I imagine I wasn’t the only one having conversations with family members about it during the Christmas visits. The story was one of those “page two” items in our local papers around here where all of the “weird but true”-type stuff usually lands. I was asked if I knew who the player was -- “a famous 28-year-old professional poker player, whom officials weren't publicly identifying” -- and I said no but I imagined the answer to that question would be coming sooner than later.
The angle highlighted most prominently, of course, was the cab driver’s decision to return the money to the office of his cab company and their ultimately successful effort to get the cash back in the owner’s hands. The company then rewarded the driver $1,000 for his action. Not a bad fit at all for the “’tis-the-reason-for-the-season” narrative.
Meanwhile, within the poker community it sounds like a couple of less crucial subplots are occupying the thoughts of those responding to the story.
There’s the “how much did he tip?” question which makes the story into a version of the tourney-tipping debates that come up now and again regarding the relative generosity or stinginess of those earning big tournament paydays. The lucky player apparently tipped the cabbie $5 for a relatively short trip, but there’s no postscript as of yet noting whether there was any additional tipping after getting his cash returned.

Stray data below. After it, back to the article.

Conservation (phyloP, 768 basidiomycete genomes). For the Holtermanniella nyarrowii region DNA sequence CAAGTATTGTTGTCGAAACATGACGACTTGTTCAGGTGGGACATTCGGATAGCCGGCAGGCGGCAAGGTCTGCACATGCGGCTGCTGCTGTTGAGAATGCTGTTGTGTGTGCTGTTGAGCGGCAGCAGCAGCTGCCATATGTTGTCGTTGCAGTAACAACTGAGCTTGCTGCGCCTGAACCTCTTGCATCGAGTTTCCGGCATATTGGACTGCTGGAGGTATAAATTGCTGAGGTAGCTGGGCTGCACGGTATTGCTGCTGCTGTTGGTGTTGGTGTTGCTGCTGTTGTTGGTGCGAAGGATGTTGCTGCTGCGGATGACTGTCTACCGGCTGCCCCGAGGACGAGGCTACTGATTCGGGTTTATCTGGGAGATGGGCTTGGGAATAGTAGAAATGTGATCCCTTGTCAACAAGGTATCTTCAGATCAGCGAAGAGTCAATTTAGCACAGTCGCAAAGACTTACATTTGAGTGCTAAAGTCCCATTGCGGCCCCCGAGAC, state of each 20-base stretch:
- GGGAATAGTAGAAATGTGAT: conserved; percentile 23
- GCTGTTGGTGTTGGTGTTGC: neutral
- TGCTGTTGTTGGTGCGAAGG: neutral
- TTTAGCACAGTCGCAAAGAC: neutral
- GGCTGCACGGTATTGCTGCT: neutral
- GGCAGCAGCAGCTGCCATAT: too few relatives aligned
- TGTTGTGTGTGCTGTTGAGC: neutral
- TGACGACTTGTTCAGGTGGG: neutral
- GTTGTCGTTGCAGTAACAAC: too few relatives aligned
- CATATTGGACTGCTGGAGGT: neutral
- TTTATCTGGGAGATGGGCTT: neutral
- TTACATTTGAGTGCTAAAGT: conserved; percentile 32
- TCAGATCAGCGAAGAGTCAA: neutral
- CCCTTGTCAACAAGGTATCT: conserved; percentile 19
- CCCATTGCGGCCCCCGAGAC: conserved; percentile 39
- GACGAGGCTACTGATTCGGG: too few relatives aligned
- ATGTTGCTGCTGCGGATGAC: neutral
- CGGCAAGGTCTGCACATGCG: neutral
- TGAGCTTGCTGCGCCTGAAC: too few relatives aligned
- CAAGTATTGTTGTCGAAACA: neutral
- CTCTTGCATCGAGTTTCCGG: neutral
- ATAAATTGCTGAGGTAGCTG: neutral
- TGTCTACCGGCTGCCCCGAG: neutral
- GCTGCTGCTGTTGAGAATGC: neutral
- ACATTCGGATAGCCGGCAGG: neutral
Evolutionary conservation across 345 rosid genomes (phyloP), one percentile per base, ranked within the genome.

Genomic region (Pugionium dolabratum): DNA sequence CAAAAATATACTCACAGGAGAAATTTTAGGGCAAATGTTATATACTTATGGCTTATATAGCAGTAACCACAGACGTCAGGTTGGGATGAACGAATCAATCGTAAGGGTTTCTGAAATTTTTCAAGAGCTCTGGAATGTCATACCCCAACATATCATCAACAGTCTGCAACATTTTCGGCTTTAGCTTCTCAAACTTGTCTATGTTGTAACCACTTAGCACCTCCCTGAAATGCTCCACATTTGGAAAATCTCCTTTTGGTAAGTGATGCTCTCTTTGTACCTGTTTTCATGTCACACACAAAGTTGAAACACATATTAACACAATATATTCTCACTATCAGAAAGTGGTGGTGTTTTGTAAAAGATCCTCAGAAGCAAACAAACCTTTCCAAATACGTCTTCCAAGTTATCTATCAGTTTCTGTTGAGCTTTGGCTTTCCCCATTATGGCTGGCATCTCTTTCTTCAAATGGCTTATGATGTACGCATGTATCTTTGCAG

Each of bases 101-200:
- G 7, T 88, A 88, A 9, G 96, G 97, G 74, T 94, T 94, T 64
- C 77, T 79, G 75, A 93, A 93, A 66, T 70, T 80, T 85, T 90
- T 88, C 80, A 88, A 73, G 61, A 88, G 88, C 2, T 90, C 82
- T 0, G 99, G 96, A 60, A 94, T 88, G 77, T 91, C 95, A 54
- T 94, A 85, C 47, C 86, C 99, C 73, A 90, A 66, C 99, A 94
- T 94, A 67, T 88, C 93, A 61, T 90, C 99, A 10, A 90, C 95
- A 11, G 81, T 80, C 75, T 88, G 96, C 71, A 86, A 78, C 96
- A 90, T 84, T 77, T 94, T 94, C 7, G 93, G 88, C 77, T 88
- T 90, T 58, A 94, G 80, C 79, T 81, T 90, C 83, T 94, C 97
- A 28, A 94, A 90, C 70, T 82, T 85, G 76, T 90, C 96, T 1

Then there’s the question of who exactly the “famous 28-year-old professional poker player” actually is. I was amused yesterday by some of the guesses as well as 2013 World Series of Poker Main Event runner-up Jay Farber’s impatient denials after several seemed sure he must’ve been the one.
Sort of interesting to follow the latter discussion, in particular the sleuthing some are employing when narrowing down possible candidates. On one level it’s just another bit of problem-solving, not unlike that which poker itself provides for us in the form of considering available (and incomplete) evidence in an attempt to guess opponents’ possible holdings.
But there’s also that sense of schadenfreude that characterizes a lot of railbirding happening here, too, I think, wherein people want to know where to direct their derision. After all, if one of the great pleasures of watching poker is to witness players make especially clever strategic decisions, a close second has to be watching them mistakes, too, right?